Orange Shirt Day: “A piece of us has been missing for so long”
MRU community honours impacts of residential schools
By Sarah Ferguson, Contributor
On Oct. 1 Mount Royal University (MRU) honoured the survivors and lasting impacts of residential schools through Orange Shirt Day. The event included various activities across campus.
What is Orange Shirt Day?
On Orange Shirt Day, communities join together to remember residential schools and honour the journey of survivors and foster discussion about reconciliation. The day also honours the many children who never returned home
According to the Orange Shirt Day website, the concept behind the day came from Phyllis Webstad’s story. Webstad shares her story of having her new orange shirt taken away on her first day at the Mission school and the lasting effects this had throughout her life. The slogan “every child matters” was created by Webstad to show the commitment that everyone around us is valued.
Steve Kootenay-Jobin, Events and Housing coordinator at the Iniskim Centre, explained, “Our identities were impacted, but also a piece of us has been missing for so long. When children were brought away to residential schools it removed the concept of family and instead children were raised in institutions,” he says. “Having a day that honours this but also highlights Canada’s history is important because for too long our history and what was done to us as Indigenous peoples through Canada has been swept under the rug.”
Orange Shirt Day brings annual recognition to the harm the residential school system caused to children and families and ensures we are passing on the story and teaching future generations.
“I think it is important because we need to educate people. I interact with many students like myself who never had the opportunity to learn about Indigenous people,” says Kootenay-Jobin.
“We need an opportunity to be able to share our history and our impacts so that we can make sense of one another. There are also many Indigenous people who never had the opportunity to hear their stories, the stories of their families.”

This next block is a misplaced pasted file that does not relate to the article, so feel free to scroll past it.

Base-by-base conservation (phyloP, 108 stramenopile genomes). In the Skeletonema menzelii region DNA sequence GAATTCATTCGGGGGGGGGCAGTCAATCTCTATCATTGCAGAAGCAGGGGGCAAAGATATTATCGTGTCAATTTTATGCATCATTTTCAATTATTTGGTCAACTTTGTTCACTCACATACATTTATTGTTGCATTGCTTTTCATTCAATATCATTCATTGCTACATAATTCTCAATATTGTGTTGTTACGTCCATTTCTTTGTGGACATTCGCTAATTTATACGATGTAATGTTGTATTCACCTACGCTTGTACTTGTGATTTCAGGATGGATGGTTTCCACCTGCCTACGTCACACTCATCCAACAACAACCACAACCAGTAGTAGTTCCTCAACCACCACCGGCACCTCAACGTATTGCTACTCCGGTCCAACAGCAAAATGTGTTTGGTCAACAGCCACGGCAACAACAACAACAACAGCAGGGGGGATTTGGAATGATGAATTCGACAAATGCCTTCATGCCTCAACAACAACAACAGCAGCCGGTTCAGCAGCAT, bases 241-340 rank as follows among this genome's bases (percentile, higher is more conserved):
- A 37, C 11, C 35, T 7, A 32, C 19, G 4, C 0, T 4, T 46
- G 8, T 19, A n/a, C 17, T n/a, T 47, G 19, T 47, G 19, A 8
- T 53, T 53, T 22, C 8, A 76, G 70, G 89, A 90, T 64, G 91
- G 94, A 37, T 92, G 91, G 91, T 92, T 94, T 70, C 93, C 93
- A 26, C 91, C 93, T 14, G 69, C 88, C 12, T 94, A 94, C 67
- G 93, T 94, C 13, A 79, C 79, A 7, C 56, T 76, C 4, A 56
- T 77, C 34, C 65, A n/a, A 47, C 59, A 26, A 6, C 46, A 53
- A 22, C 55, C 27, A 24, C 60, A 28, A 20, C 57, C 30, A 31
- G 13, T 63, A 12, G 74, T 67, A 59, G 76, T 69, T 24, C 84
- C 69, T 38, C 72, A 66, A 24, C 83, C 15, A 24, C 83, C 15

The Sept. 30 date has significance because it is at the start of the school year, the time when children were taken from their homes to residential schools. It also provides an opportunity to discuss anti-racism and anti-bullying policies for the coming school year.
How has Mount Royal Participated?
As Orange Shirt Day fell on a Sunday this year, the Mount Royal community wore orange shirt’s on Oct. 1. Everyone was invited to partake in this day.
The Iniskim Centre in collaboration with Professor Richard Foggo and one of his capstone courses (also known as a senior thesis) in Child Studies, the Education Undergraduate Student Society and the Child Studies Student Society, all wanted to bring awareness to honour the day.
Students greeted and handed out “every child matters” pins to the community at the main entrances of the university (East Gate, West Gate, Rec Entrance). In addition to the pins, there were also tables on Mainstreet set-up with pins, additional information about Orange Shirt Day and a video playing about Phyllis’ story.
An art installation in the T-wing courtyard called “Fallen Feathers” was on display, which is a set of tree carvings made by an Indigenous artist in the trees that were damaged during a heavy snowstorm in September 2014. This project was led by Carmela Amoroso, who is Sioux and Assiniboine and works in the university’s grounds department.
Kootenay-Jobin explained that “the reason the eagle feathers are upside down is because they’re meant to represent the children who were taken to residential schools but never returned home.” He goes on to say, “An eagle is a very significant animal among many Indigenous cultural groups across Canada, they represent purity and strength.
“Nothing flies above the eagle and many of our regalia but also spiritual tools all include eagle feathers. If one of them falls on the floor there is a ceremony that is meant to be done afterwards to cleanse it and to purify it again. For those children who never got to return home they never got to cleanse themselves and they never got that ceremony either and we’re still trying to heal from that.”
The carvings of falling eagle feathers honour residential school victims, survivors and their families. An Elder then performed a blessing as well as spoke about the importance of fallen feathers and the need for further discussion. There were drummers and a student performed a jingle dance.
“Drums are important to us because of the beat of our culture and the beat of our heart,” says Kootenay-Jobin. “We’ve chosen jingle dancing because the jingle dance is a healing dance and we want healing for all the families who were affected by residential schools and also for those who never got to return home.”
“… for too long our history and what was done to us as Indigenous peoples through Canada has been swept under the rug.”